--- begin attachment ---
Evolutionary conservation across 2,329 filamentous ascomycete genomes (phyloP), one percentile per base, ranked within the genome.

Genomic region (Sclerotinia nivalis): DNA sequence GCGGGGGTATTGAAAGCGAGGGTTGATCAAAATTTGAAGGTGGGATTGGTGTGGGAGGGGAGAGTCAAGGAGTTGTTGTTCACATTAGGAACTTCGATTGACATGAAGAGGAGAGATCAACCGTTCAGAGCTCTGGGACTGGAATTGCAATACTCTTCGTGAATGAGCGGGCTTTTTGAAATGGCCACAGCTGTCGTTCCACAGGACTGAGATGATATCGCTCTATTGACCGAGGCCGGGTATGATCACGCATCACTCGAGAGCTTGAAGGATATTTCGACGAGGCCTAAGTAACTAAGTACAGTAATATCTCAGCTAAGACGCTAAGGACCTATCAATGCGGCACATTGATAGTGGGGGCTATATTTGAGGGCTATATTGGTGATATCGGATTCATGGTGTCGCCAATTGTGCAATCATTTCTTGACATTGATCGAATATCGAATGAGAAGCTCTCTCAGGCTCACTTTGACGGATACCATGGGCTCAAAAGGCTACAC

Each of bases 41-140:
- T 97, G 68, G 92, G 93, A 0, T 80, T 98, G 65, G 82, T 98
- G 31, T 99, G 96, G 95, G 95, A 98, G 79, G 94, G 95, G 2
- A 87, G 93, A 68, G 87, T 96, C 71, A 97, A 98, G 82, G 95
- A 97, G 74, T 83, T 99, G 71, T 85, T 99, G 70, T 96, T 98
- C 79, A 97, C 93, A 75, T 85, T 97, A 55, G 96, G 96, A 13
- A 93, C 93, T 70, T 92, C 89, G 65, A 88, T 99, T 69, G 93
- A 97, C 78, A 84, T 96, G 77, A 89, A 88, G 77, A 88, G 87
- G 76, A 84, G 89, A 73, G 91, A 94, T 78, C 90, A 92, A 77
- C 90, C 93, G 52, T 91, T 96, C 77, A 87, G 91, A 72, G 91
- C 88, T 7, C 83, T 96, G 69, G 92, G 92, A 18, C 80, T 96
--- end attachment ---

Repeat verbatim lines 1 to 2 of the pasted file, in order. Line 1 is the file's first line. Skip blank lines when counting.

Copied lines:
Evolutionary conservation across 2,329 filamentous ascomycete genomes (phyloP), one percentile per base, ranked within the genome.

Genomic region (Sclerotinia nivalis): DNA sequence GCGGGGGTATTGAAAGCGAGGGTTGATCAAAATTTGAAGGTGGGATTGGTGTGGGAGGGGAGAGTCAAGGAGTTGTTGTTCACATTAGGAACTTCGATTGACATGAAGAGGAGAGATCAACCGTTCAGAGCTCTGGGACTGGAATTGCAATACTCTTCGTGAATGAGCGGGCTTTTTGAAATGGCCACAGCTGTCGTTCCACAGGACTGAGATGATATCGCTCTATTGACCGAGGCCGGGTATGATCACGCATCACTCGAGAGCTTGAAGGATATTTCGACGAGGCCTAAGTAACTAAGTACAGTAATATCTCAGCTAAGACGCTAAGGACCTATCAATGCGGCACATTGATAGTGGGGGCTATATTTGAGGGCTATATTGGTGATATCGGATTCATGGTGTCGCCAATTGTGCAATCATTTCTTGACATTGATCGAATATCGAATGAGAAGCTCTCTCAGGCTCACTTTGACGGATACCATGGGCTCAAAAGGCTACAC